Pharmacist 101

Behind the White Coat

Pharmacists are medication experts who use their detailed knowledge of medicines to help patients get well. They are professionals who can answer health-related questions — what foods, drinks, activities, or other drugs could affect medication or what to do about a missed dose. Essentially, they’re the doctors who help people with almost anything related to the use of medicines, which means they help people to stay as healthy as possible.

What Do Pharmacists Do?

There’s more to pharmacists than you think. In addition to being at your community pharmacy, they’re on the frontlines of every aspect of healthcare — helping to ensure better outcomes for you and your family.

Pharmacists are responsible for:
  • Dispensing and creating medications and assuring that what’s prescribed is safe, suitable, and appropriate for the patient.
  • Advising patients about medicines, including how to take them, what reactions may occur and answering patients’ questions.
  • Advising other healthcare professionals about safe and effective medicine use, and secure supply of medicines.
  • Responding to patients’ symptoms and advising on the use of prescription and over-the-counter medications for sale in pharmacies.
  • Providing services to patients, such as helping them quit smoking, measuring blood pressure and managing cholesterol, and managing diabetes
  • Supervising the production and preparation of medicines and assessing the purity and quality of those medications.
  • Providing knowledge about the composition of drugs based on their chemical, biological, and physical properties, as well as their manufacture and use.
Who Helps Pharmacists? Pharmacy Technicians!
Pharmacy technicians work closely with pharmacists in drug and grocery stores, hospitals, and other medical settings to help prepare and distribute medications to patients. Among the many things they do are providing information to patients and other healthcare professionals and helping accept payments and process insurance claims. Pharmacy technicians are a vital part of the pharmacy team, ensuring that patients have healthier and happier lives and making life in the pharmacy that much easier!


How Do You Become a Pharmacist?
Pre-Pharmacy Studies: 3-4 years

Pre-pharmacy classes and coursework can be completed at almost any accredited college or university. These include biology, chemistry, and math.

Pharmacy School: 3-4 years

Most pharmacy schools require 4 years of study to earn a PharmD Degree. Some pharmacy colleges offer accelerated programs where students can earn their degrees within 3 years. Pharmacists also need at least 1,500 hours of clinical training in addition to their normal coursework.

Pharmacist Licensure Exam and State Board Requirements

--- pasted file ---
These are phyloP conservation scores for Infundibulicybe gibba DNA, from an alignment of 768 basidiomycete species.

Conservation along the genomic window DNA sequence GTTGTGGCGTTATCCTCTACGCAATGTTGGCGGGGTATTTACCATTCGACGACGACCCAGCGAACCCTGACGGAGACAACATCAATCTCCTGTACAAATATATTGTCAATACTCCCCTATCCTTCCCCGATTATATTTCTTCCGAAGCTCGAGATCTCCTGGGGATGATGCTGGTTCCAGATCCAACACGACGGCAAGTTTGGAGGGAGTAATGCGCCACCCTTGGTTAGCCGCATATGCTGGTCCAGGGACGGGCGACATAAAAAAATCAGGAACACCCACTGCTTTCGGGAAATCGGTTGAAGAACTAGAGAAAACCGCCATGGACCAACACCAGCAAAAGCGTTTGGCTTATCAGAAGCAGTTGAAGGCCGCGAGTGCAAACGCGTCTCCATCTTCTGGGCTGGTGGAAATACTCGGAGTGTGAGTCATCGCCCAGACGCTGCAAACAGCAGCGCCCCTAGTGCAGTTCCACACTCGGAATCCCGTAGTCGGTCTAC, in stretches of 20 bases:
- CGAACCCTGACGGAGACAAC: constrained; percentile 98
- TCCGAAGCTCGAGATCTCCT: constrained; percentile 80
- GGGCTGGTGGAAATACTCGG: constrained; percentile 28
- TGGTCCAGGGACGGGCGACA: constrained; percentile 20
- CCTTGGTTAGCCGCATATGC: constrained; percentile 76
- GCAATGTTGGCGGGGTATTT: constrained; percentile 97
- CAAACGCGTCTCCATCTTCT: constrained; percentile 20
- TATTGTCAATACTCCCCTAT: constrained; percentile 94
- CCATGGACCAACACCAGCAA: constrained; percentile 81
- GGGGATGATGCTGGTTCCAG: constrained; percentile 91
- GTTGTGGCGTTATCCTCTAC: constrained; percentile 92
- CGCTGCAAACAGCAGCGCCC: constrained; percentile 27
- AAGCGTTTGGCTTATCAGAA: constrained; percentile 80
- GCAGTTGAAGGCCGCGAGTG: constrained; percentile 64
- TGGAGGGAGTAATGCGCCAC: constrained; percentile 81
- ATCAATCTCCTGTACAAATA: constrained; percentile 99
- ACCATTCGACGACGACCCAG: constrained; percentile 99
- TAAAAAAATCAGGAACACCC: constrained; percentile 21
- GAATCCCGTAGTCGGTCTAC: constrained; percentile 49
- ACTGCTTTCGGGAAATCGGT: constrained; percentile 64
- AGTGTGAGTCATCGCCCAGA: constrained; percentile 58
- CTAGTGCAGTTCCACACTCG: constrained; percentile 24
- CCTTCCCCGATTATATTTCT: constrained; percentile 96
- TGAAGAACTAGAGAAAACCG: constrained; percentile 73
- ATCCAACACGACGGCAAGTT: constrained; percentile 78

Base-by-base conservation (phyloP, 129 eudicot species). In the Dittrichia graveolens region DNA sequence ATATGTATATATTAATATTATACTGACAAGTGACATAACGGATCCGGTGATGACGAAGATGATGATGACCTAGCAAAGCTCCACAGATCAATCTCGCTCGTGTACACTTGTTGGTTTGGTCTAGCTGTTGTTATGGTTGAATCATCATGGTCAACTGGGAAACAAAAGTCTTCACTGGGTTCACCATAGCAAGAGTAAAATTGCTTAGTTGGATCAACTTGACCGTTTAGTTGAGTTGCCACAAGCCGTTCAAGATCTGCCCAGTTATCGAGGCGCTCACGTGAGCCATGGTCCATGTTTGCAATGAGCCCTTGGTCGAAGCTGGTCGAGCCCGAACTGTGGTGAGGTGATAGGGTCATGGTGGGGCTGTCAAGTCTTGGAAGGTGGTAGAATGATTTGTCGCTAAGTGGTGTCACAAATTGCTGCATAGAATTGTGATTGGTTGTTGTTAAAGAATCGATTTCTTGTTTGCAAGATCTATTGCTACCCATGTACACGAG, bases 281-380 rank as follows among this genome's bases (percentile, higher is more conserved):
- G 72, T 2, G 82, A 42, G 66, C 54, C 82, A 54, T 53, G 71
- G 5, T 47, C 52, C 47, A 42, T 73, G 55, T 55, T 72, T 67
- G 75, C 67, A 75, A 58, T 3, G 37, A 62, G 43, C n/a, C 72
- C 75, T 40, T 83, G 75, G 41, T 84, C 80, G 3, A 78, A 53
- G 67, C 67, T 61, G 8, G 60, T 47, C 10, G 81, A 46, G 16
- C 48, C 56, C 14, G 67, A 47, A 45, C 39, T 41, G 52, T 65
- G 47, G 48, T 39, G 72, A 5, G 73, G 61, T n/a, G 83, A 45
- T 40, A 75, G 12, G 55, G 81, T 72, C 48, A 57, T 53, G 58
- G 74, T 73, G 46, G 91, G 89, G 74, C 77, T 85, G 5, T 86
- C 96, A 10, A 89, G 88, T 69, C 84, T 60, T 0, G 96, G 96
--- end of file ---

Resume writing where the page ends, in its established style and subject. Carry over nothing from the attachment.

Once students graduate with a PharmD, to become licensed, they must successfully complete the North American Pharmacist Licensure Examination (NAPLEX) and any other licensure tests required by the state board of pharmacy before they can legally practice as a pharmacist in the U.S. In California, graduates must also complete the California Practice Standards and Jurisprudence Exam.

Where Can You Find a Pharmacist?
Pharmacists work in many different work environments. These include:

  • Community pharmacies, including those in grocery and drug stores
  • Hospitals, clinics, and other healthcare facilities
  • The government and the military
  • Veterinary hospitals
  • Laboratories and businesses


Did You Know?
Of the approximately 67,000 pharmacies in the U.S., nearly 5,600 are in California—the most of any state.

There are nearly 40,800 licensed pharmacists in California (as of June 2019), compared with 54,000 primary care physicians.

In the U.S., there are:

  • 13 billion visits to a pharmacy per year.
  • 270 million patient visits to a pharmacy each week.
  • 4,000 patient visits each week per pharmacy.

Nearly all U.S. residents nationwide (91%) live within 5 miles of a community pharmacy.

  • In cities, the average distance to a pharmacy is 1.6 miles.

Pharmacists need to take 30 hours of Continuing Education classes every two years in order to renew their pharmacist license in California.


Optional Career Development

RESIDENCY: 1–2 years of postgraduate training focused on certain patient groups or diseases in a clinical setting.

FELLOWSHIP: Individualized postgraduate training with a focus in academia, research, or industry.

OTHER CERTIFICATIONS: Licensed pharmacists may choose to become board-certified as a way to demonstrate that they have expertise in a specialty area of practice. This can include Infectious Diseases, Pediatrics, Cardiology, Critical Care, Psychiatrics, Nutrition, and others.

ADVANCED PRACTICE PHARMACIST (APh): This is a new category of pharmacists the California Pharmacists Association helped create. They can perform patient assessments, order and interpret drug therapy-related tests, refer patients to other healthcare providers, and help manage patients with chronic conditions and diseases.


The Future of Pharmacy

California has a reputation for being a trendsetter, and its pharmacists and pharmacy technicians are ready for the future! From new treatments to the increased use of digital technology to diagnose and treat diseases, healthcare is changing. As one of the most trusted and accessible healthcare professionals, those who serve in the pharmacy profession are central to the health of those they serve. The California Pharmacists Association stands by the pharmacy profession to ensure that pharmacy professionals have the ability and freedom to practice their profession to the fullest extent. To learn more about CPhA’s Advocacy Program visit